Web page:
Splendor Solis: Plate 6

Therefore the Earth flowers and bears manifold coloured blooms and fruits, and in her interior has grown a large Tree with a silver stem, stretching itself out to the earth’s surface – Solomon Trismosin


Plate six shows a central panel containing a tree laden with golden fruit. There are two philosophers conversing under the tree, while a youth has climbed a ladder and is handing down a golden bough to them. The accompanying text reveals to us the primary mythological parable of this plate, a scene from the Aeneid: “Of this tree speaks VIRGILIUS, in the sixth book of the AENEIDE, when he relates a Fable, how AENEAS and SILVIUS went to a tree, which had golden branches, and as often as one broke a branche off, another one grew in its place” (Trismosin 29). Aeneas is determined to visit the underworld to find his father, so he goes to the temple of Apollo to speak with the Priestess Sybil. She tells him that by the entrance of the underworld grows a sacred tree upon which is a golden bough. The bough allows one return passage from the underworld, and if the Fates allow, one can break off the branch, if not the branch will be impossible to remove. The re-iterates the fact that nature is still in control, if the tree refuses to yield its branch, then the journey cannot be completed.

(side note: this tale from Virgil’s Aeneid was the inspiration for the classic text on comparative religion, James George Frazer’s The Golden Bough).

The youth climbing the tree has one foot on the sixth rung, and the other on the seventh, suggesting that he is nearing the end of his initiation. We can see this play against the color stages of alchemical process as well, the initiate is all in black, the color of the prima materia, the nigredo stage. His boots are gold though, the color of his quest, and one foot has already obtained the top. The motion of his climb has set 13 of the birds that were on the tree into flight. The birds circle the tree, colored black and white, with the occasional streak of green that represents the changing of the nigredo to the albedo, and the green flash of the peacock’s tail that signifies the transformation. The one bird remaining on the tree has a black body, with a white head. The white head picks away at the yellow flowers of the next stage.

The golden bough the youth is plucking representing the citrinitas stage, the yellow crystal flowers, that appear just before the final rubedo stage. The philosophers below wear robes that reflect this changing state. The philosopher reaching out for the branch wears a robe that is white on the outside and red inside, while the philosopher who has already received his branch wears it’s opposite (red outside, white inside). These robes show how the yellow flowers are the catalyst that moves the white albedo stage to the red rubedo stage.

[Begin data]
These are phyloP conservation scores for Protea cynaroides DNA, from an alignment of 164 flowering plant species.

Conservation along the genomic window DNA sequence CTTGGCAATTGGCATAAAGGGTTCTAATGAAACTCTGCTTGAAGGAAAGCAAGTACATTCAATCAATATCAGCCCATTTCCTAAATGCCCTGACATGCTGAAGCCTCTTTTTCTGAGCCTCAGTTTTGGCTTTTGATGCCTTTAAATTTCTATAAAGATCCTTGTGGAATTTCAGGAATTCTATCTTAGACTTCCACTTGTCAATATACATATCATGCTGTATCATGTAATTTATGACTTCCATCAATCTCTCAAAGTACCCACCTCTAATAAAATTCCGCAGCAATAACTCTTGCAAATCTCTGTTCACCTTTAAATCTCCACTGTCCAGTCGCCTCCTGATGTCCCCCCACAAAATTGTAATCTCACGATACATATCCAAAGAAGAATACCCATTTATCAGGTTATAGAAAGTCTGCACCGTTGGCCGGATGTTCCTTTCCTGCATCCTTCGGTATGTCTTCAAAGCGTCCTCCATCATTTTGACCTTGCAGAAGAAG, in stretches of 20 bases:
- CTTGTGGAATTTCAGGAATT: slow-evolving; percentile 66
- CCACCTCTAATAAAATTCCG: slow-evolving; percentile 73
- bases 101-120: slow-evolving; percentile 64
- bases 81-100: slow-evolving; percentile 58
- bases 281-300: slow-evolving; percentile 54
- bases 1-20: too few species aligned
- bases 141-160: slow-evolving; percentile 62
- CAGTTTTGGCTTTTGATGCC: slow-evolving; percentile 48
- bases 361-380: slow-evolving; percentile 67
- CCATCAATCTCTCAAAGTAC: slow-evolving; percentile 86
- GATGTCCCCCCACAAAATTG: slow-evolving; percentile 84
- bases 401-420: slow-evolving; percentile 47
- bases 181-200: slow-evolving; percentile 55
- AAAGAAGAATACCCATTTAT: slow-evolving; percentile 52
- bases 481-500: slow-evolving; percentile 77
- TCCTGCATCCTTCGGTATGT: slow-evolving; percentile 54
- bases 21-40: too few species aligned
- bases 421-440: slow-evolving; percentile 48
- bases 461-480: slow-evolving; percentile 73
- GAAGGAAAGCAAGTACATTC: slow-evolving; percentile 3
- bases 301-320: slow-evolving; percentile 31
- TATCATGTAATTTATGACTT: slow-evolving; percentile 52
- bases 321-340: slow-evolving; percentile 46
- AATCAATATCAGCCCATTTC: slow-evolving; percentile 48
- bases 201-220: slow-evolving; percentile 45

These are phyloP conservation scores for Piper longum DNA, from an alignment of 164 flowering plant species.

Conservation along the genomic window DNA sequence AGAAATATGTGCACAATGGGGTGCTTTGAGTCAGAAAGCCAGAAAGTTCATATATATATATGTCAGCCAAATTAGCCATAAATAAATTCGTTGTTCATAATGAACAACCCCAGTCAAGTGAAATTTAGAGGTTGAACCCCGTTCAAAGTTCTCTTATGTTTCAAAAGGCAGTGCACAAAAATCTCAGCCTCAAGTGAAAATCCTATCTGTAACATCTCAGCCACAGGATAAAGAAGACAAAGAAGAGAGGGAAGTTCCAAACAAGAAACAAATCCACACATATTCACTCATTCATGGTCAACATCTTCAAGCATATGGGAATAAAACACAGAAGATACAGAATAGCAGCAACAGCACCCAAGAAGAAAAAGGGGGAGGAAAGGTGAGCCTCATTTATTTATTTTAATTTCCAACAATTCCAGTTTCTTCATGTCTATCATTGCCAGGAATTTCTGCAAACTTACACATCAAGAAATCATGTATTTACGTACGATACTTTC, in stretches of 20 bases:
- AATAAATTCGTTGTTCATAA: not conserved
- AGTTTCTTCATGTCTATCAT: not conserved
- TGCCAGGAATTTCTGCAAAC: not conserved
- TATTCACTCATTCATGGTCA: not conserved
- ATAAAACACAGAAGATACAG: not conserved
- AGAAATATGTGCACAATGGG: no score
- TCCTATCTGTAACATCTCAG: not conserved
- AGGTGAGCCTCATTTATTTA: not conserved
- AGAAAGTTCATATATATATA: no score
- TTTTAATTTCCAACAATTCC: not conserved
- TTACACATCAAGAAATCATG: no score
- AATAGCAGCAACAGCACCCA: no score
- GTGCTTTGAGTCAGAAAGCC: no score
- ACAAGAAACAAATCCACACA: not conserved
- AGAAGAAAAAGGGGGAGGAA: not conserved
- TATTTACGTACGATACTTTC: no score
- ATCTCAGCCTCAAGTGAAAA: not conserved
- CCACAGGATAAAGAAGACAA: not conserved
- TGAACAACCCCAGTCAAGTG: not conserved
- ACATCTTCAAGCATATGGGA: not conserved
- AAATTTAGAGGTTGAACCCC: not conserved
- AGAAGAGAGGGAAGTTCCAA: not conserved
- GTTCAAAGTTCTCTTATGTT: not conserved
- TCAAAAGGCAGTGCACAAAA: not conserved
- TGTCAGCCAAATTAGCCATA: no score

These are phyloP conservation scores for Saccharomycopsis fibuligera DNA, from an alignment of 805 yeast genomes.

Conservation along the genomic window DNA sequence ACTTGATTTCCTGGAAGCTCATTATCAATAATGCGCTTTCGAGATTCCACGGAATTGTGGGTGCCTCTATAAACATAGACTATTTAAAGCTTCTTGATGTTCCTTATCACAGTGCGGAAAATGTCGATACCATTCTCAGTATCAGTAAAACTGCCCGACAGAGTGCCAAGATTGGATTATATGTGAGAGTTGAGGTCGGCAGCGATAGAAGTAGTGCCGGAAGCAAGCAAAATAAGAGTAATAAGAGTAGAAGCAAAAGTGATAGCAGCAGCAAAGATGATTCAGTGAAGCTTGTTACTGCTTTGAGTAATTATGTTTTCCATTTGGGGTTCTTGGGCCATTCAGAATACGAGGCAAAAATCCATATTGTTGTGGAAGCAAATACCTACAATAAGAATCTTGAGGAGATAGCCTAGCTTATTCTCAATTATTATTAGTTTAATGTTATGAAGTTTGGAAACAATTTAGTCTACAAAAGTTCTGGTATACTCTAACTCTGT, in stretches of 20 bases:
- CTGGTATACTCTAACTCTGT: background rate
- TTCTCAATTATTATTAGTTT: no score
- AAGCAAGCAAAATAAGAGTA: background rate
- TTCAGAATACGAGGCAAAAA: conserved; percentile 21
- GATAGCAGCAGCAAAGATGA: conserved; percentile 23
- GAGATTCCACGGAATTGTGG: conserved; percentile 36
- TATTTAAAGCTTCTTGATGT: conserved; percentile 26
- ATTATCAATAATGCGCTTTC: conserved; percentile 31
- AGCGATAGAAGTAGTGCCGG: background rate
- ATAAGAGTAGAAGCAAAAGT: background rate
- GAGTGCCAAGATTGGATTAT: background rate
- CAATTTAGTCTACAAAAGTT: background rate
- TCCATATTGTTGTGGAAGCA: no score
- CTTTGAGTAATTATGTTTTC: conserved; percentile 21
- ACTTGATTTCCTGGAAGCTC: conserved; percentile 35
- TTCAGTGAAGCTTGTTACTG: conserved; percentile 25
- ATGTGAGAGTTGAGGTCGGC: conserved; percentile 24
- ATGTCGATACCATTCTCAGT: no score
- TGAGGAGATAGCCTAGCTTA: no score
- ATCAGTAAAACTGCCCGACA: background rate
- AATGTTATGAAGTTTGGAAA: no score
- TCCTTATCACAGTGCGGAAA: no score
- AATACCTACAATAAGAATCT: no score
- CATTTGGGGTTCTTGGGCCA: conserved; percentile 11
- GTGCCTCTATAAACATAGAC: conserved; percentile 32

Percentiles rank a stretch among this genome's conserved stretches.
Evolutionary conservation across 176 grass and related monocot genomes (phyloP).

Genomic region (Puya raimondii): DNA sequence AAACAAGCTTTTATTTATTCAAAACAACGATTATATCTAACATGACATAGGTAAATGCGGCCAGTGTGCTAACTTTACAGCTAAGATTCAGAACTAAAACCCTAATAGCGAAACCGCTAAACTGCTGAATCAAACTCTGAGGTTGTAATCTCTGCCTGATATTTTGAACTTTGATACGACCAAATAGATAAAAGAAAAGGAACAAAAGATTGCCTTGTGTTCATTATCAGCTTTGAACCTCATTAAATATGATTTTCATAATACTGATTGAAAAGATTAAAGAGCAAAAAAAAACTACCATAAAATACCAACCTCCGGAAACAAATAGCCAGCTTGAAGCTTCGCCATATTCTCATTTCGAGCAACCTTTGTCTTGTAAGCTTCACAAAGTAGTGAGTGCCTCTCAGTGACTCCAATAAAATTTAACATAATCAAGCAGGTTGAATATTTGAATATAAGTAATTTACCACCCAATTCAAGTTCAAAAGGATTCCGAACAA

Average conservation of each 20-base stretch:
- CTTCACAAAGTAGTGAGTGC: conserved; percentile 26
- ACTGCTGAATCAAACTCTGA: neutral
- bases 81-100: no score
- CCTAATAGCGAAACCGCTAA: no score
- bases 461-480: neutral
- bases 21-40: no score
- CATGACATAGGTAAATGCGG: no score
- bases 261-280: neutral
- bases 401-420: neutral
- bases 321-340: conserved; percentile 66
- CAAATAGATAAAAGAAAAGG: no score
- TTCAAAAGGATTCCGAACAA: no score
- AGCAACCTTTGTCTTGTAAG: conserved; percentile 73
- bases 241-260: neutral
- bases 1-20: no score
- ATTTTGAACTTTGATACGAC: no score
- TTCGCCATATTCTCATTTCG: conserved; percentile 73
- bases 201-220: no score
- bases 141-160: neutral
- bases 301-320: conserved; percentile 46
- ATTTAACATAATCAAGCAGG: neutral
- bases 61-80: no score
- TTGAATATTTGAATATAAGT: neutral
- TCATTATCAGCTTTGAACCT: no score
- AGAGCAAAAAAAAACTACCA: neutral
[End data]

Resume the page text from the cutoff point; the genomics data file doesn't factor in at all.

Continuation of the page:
The tree itself wears a crown around the base of its trunk, and we can see the start of its root system as it penetrates the ground. The crown is placed there to remind is that the tree is not just what we see above the ground. The roots create their own complex structure below the earth which is equally important. The tree creates an axis mundi which connects the heavens with the underworld. It replicates itself underground: “As above, so below”.

The frame around the central panel creates a balcony structure, where multiple men, including the king, have positioned themselves and are looking down upon a scene of women bathing. Last week’s pedestal parable, that of Queen Ester, had a biblical theme, as did both the story of David and Bathsheba, and well as the tale of Susannah. Both these stories include a thematic thread of men peering at a woman innocently bathing, and then causing her strife because of their uncontrollable desires. This scene is unlike either of those stories though as the scene appears to be one of peace as the women bathe together. The men watch openly, and the women are untroubled by their presence, both male and female in perfect harmony.

This is an illustration the alchemical conjunctio, the sacred marriage of opposites, which runs in tandem with the tantric idea of Lila, sacred love play, as well as the Taoist concept of Yin and Yang, not to mention C.G. Jung’s notion of anima/animus.

Until next time, stay alchemical.

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